Sunday | April 26, 2015
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Bromeliads: Ornamental and edible in the garden

With drier winter weather expected in West Hawaii, we may want to consider plants that are somewhat drought tolerant. The bromeliad family offers a huge variety of worthy choices.

The more than 3,000 plants in the Bromeliaceae family are categorized as flowering monocots. Most are native to tropical areas in the Americas. Included are terrestrial species that root in soil, as well as epiphytes, or air plants, that get moisture and nutrients from the air, rainfall and the plant or structure they grow on. Bromeliads range in size from the tiny epiphytic Spanish moss, Tillandsia usneoides, to huge rosette species with flower spikes up to 30 feet tall.

Bromeliads can be found at elevations from sea level to 4,000 feet and have developed many features that allow them to adapt to a wide range of climatic conditions. Their foliage varies from thin spikes to soft, broad, strap-like leaves. Most grow as a rosette of leaves that can vary widely in pattern and color. Bromeliad inflorescences are more diverse than those of any other plant family. Their stunning flowers, interesting leaf appearance and the variety of tolerances, as well as the deliciously edible pineapple species, make bromeliads excellent additions to West Hawaii landscapes.

In addition to pineapple, some of the most interesting and readily available species include the blanchetiana, silver vase, summer torch, zebra plant, blushing bromeliad and tillansia. Each has different characteristics, as well as appearance.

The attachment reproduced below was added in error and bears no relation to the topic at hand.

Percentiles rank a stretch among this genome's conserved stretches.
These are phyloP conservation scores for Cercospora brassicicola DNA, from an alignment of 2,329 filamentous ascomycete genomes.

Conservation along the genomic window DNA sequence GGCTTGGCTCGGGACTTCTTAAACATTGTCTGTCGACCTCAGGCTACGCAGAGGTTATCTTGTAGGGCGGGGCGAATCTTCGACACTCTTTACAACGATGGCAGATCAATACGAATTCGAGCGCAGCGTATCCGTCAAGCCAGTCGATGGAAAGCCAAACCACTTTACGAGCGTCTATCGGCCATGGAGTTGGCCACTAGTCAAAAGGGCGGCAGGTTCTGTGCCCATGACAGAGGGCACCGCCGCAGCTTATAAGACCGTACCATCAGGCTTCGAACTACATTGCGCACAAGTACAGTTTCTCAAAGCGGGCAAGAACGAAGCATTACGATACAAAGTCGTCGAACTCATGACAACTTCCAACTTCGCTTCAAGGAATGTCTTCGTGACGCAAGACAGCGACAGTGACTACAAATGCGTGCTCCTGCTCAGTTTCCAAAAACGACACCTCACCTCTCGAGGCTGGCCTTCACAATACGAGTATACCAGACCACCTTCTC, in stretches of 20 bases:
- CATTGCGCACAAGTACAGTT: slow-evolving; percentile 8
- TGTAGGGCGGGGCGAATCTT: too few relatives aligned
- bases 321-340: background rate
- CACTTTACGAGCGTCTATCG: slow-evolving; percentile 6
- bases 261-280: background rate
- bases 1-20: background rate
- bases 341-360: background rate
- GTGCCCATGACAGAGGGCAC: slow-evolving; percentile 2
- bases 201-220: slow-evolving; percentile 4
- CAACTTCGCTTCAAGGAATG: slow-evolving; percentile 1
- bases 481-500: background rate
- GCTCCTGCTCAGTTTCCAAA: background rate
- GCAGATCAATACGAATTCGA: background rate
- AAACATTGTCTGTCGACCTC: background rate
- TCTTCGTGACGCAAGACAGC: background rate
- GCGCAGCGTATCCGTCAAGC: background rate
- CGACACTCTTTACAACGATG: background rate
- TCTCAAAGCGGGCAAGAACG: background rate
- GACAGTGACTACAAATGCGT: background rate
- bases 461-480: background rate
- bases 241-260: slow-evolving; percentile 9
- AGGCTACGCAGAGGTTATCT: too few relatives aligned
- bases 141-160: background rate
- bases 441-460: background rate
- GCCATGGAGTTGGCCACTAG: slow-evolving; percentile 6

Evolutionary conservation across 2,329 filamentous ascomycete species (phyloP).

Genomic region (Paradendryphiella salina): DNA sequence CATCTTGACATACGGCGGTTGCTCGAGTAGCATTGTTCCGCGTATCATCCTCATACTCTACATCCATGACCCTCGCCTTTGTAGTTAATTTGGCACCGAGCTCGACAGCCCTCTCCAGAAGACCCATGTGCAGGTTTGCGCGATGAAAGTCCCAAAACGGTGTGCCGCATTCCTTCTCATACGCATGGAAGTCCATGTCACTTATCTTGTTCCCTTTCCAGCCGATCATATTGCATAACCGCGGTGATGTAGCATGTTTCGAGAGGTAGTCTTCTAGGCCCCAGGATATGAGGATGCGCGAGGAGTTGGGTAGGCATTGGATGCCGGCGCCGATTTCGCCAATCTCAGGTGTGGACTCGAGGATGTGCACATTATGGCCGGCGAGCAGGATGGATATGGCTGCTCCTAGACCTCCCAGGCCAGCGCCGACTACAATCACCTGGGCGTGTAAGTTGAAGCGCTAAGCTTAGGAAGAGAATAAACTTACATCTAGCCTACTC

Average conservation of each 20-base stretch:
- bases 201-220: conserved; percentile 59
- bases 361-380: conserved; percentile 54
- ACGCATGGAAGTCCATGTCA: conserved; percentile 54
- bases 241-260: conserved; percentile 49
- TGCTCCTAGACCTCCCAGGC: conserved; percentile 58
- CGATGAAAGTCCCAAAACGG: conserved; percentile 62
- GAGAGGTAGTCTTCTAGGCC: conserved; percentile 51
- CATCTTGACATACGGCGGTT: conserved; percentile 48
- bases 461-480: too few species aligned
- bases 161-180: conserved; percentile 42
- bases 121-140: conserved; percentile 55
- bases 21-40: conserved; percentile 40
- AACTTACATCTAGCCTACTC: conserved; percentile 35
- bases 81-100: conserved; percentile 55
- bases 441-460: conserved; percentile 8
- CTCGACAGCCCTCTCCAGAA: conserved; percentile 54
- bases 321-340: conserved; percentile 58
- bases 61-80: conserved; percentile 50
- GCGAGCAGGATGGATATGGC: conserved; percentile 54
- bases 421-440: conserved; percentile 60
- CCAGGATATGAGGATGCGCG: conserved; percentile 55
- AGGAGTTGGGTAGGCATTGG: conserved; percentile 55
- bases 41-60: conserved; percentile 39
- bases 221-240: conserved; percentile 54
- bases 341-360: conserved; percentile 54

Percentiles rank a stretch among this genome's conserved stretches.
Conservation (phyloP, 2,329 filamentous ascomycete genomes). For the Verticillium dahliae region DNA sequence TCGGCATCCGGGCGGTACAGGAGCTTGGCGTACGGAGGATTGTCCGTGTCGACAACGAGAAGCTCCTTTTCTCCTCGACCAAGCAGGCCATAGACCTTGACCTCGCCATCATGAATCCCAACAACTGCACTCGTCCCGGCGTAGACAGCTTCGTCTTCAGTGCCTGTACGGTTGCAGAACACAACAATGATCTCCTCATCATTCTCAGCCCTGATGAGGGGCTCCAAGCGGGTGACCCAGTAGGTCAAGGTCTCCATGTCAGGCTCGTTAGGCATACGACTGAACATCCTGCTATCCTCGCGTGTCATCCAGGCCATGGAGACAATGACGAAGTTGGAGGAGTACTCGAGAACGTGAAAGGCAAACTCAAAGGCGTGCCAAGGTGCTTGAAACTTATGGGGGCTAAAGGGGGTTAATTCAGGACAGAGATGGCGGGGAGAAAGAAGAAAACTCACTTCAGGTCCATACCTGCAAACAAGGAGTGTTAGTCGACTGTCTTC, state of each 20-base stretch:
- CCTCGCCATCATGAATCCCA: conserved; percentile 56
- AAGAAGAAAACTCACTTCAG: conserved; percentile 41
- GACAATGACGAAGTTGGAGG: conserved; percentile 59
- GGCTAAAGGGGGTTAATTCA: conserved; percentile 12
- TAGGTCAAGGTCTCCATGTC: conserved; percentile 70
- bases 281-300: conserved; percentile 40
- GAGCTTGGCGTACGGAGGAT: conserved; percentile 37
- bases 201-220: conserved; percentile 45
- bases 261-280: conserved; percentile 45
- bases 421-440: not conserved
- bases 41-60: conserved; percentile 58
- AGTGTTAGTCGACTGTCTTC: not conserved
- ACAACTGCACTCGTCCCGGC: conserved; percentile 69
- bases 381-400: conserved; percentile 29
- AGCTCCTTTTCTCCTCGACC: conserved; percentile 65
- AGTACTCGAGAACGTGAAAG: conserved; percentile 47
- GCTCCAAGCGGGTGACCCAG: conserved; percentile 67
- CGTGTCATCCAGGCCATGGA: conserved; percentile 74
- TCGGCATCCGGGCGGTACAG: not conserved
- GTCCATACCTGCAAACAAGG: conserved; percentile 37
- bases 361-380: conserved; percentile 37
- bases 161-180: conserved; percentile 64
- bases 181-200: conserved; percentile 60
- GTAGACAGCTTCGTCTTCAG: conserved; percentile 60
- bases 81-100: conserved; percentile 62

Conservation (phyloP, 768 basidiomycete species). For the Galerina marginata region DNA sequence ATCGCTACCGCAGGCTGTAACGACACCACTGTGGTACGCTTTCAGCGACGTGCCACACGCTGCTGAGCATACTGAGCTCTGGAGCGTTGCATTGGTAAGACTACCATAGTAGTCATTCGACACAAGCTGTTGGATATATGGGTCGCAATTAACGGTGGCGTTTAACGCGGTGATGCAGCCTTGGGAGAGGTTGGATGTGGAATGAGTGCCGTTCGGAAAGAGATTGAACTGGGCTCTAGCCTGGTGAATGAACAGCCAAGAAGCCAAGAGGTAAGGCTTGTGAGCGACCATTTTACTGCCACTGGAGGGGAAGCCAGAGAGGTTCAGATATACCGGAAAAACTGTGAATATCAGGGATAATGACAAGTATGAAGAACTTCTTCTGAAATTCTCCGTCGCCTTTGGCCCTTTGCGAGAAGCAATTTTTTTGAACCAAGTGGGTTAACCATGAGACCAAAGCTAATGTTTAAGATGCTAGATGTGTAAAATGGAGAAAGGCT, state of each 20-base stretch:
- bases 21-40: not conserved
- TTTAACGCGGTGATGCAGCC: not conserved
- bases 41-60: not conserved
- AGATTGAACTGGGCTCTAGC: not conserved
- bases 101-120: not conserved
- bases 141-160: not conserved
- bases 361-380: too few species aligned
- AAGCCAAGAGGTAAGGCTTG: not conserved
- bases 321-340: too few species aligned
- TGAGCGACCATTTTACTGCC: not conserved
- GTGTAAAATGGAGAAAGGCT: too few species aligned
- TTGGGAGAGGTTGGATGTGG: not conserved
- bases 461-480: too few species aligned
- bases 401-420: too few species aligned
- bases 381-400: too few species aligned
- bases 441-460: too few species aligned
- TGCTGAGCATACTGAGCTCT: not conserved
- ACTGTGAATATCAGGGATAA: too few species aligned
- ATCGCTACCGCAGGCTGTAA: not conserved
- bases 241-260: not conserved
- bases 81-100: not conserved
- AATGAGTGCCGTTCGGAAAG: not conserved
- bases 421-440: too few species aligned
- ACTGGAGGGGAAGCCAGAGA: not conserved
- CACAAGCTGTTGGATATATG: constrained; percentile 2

Aechmea blanchetiana is a drought- and salt-tolerant Brazilian epiphyte that grows in full sun and has strong leaf coloration in the yellow-orange range. The broad leaves are soft and the flower is a deep-orange spike. This variety is well-suited for hot, dry seaside locations.

The silver vase, or urn plant, Aechmea fasciata, is another epiphyte known for its feathery, long-lasting pink flower. Some cultivars produce deep purple leaves while others have striking green, white and yellow striped foliage. They grow well in pots, with partial shade and a consistent water supply, and can serve as attractive border plants in a garden.

Summer torch, Billbergia pyramidalis, is aptly named for its dramatic inflorescence that appears in summer. The bright red flower, which is sometimes tipped in blue, is surrounded by a funnel-shaped rosette of soft leaves that have minutely serrated edges. The plant in flower is about 18 inches tall. Though each rosette only flowers once, plants left in place in partial shade will quickly produce “pups” that can develop into an attractive terrestrial clump.

Cryptanthus zonatus, or zebra plant, is native to Brazilian rain forests. It grows well in pots but can also serve as a ground cover in a landscape. Its common name derives from the distinctive striped markings in its flat rosette of leaves. It requires shade and moisture to thrive, especially at lower elevations.

The reddish blush at the center of the leaf rosette is characteristic of several bromeliad species. Probably the most dramatic is Neoregelia carolinae “tricolor.” Another Brazilian native, this blushing bromeliad is a striking rosette of tricolored leaves about 1 foot in length. With longitudinal stripes of green, white and rose and the red blush at the center, this attractive specimen does well in pots, as a garden border or as a mounding ground cover. Another terrestrial rain forest native, the striped blushing variety produces its best color when grown in partial shade and moist soil.